“Get stuck in!” – Paramedic advice to the public

Wendy CunninghamCardiac Arrest survivor, Nurse Wendy Cunningham, visited ambulance service headquarters in November to meet the staff who helped saved her life following her arrest in Templemore Swimming pool in Belfast.

Describing them as her “heroes”, Wendy wanted to personally say thanks for everything they did that night. Sean Martin was the Rapid Response Paramedic who arrived at the scene to find CPR being performed by one of Wendy’s friends and a pool attendant who, in a very fortuitous coincidence, had actually been taught CPR by Wendy herself.

While they continued CPR, Sean placed the pads on Wendy to discover she was in the shockable rhythm of VF. After one shock, a pulse returned but Wendy was not yet out of the woods as she had not yet started breathing again. The A&E crew, Alison McKinley and Eugene Jordan had arrived to assist just as Wendy’s pulse disappeared again and she needed another shock to restore it.

Wendy was then transferred to the ambulance and brought to the RVH where a team was waiting for her. She spent some time in the hospital and has since returned to a fully active life.

Sean Martin, RRV Paramedic, believes that the key to Wendy’s survival was the early CPR that was given by Wendy’s friends. He would encourage everyone to learn how to do CPR to keep the blood flowing to the brain while the Paramedics make their way to the scene. His message, to anyone who might be a bit hesitant about doing chest compressions, is very simple “Get stuck in – do the chest compressions and you might save a life!”

Watch Wendy’s meeting with her heroes.

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“I thought he was going to kill me!” – Paramedic’s account of an assault on her by a patient.

Heather SharpeIn 2012, Rapid Response Paramedic, Heather Sharpe, received details of an emergency call in Newtownabbey. Everything about the call was routine until the moment she arrived at the house. There, her “patient” took it upon himself to physically assault the very person who had, on trust, come into his house to help him in his hour of need.

In the course of the assault, he ripped Heathers uniform and attempted to remove, from her, the only means of communication which she had with ambulance control – her radio and mic. In recalling the incident, Heather recounts how she was fearful for her life and really believed that he was going to kill her. As she tried to get away he wrestled with her from the top to the bottom of the stairs. When she got to the bottom she saw the chance to make her escape through the front door and she took it.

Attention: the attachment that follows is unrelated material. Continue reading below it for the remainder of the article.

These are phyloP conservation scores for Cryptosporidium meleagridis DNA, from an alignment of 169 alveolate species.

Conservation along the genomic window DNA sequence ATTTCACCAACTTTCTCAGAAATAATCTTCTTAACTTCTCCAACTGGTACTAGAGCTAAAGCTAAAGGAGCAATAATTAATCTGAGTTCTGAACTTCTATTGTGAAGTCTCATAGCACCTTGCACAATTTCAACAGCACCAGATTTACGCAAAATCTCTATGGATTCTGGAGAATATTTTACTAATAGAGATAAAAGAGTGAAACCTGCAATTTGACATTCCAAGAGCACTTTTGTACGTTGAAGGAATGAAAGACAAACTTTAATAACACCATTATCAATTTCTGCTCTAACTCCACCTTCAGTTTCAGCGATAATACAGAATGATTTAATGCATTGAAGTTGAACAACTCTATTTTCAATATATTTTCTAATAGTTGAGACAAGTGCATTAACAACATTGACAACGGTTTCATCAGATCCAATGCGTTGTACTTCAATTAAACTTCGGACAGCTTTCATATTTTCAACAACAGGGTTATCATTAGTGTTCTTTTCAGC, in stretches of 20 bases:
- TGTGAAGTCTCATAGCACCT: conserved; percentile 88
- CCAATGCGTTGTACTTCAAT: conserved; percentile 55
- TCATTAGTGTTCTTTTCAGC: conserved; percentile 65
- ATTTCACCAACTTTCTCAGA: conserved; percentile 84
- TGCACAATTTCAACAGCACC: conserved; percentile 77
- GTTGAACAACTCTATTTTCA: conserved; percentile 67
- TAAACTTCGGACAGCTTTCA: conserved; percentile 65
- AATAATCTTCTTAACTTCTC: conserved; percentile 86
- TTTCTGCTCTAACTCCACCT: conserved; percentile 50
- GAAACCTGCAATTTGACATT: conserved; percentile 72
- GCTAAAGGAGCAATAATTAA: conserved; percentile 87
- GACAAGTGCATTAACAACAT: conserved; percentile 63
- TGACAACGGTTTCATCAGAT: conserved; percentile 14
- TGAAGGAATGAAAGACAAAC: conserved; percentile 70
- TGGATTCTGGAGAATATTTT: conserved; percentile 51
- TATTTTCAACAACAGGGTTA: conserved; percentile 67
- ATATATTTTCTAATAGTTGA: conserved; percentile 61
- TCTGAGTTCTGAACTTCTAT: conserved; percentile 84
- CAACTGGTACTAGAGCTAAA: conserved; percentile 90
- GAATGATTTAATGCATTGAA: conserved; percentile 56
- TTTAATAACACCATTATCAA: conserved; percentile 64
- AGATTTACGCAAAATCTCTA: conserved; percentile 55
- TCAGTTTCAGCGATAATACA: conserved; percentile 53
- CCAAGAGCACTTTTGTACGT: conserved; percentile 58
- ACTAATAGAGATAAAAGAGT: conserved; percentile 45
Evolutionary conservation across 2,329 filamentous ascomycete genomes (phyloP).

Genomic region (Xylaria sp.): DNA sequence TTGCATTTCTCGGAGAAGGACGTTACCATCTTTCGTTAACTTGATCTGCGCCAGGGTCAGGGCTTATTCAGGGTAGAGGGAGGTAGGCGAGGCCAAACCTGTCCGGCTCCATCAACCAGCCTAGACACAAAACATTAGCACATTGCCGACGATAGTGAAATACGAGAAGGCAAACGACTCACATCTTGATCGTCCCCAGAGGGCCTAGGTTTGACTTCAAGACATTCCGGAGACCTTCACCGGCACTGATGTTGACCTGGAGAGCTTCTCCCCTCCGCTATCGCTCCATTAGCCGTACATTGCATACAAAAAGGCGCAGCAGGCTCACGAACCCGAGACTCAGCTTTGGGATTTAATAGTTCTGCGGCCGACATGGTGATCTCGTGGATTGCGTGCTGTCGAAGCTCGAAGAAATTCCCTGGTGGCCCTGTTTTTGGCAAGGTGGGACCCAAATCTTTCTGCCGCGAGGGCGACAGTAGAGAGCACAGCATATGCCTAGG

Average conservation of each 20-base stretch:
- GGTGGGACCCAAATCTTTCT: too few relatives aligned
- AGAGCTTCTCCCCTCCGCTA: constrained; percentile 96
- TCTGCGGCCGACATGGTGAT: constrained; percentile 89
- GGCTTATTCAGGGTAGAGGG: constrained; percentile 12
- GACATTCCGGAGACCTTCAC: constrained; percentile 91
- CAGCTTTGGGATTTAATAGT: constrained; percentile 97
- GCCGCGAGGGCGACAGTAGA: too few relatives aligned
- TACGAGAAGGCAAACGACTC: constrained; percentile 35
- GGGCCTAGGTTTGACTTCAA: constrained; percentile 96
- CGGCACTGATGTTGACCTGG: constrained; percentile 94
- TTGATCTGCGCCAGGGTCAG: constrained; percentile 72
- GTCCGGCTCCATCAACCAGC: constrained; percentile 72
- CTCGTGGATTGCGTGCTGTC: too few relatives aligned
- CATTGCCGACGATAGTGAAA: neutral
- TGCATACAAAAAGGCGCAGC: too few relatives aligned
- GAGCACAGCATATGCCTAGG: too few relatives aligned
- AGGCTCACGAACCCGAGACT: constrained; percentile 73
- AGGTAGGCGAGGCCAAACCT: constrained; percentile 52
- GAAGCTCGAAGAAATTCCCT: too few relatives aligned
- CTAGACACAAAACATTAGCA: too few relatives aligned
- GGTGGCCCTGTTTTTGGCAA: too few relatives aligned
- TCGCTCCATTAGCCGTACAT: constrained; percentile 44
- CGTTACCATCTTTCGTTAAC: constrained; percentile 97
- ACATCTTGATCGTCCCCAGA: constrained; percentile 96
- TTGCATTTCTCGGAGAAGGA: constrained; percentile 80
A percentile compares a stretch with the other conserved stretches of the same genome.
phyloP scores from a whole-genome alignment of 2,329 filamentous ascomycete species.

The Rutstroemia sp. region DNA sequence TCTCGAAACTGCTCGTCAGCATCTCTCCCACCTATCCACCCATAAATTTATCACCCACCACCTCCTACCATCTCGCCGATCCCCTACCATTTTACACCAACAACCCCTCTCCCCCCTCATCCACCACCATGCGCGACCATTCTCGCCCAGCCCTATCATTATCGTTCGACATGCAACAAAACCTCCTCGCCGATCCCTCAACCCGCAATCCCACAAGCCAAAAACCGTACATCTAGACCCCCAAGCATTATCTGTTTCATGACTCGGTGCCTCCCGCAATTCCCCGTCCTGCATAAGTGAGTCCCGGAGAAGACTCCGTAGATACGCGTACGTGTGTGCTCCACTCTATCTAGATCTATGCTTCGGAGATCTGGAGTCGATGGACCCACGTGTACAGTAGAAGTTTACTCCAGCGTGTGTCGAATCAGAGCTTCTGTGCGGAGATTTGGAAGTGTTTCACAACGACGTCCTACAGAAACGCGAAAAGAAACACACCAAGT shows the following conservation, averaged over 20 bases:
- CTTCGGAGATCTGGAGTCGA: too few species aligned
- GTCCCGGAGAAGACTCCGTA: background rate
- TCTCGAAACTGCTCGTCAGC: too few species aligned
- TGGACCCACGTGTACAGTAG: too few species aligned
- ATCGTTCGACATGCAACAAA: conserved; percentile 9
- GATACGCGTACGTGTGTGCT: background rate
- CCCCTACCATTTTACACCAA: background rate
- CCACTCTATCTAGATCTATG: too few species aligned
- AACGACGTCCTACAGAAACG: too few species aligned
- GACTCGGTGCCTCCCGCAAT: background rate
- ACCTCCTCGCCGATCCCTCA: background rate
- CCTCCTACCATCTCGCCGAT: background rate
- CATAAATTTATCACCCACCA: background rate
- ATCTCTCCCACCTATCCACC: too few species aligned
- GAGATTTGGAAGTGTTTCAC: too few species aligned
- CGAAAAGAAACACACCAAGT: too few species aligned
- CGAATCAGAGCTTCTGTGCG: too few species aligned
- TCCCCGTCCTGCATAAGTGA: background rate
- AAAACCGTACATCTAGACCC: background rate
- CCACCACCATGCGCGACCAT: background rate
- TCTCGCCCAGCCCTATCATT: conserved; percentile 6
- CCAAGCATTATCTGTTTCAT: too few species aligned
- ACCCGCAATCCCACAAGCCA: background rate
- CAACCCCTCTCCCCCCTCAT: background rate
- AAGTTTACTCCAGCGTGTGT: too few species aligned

Once outside, she fixed her clothing as best she could, given that it had been ripped. But then she realised that in the house was the wife of the man who had just assaulted her. She began to fear for that lady’s safety and, unbelievably, went back in to see if she could get her out. When asked what would make a Paramedic do that, knowing the possible dangers that lay inside, her answer was simple – “It’s what makes a Paramedic” was all she said.

Help arrived in the form of another ambulance crew and the patient was taken to hospital. Heather was left trying, somehow, to make sense of what had just happened. She stood in that space between the house and her car, looking at each in turn, wondering how she had come to be in this position. Her ambulance shirt was ripped, so she put her coat on, to preserve a degree of modesty, lifted her Paramedic bag and got into her car to drive to the nearest ambulance station. There she was safe among her friends – safe enough to allow her to let her emotions out and she cried!

This is an account of one of approximately 250 assaults per year on ambulance staff. Heather, very bravely, has put her account of this story on film.

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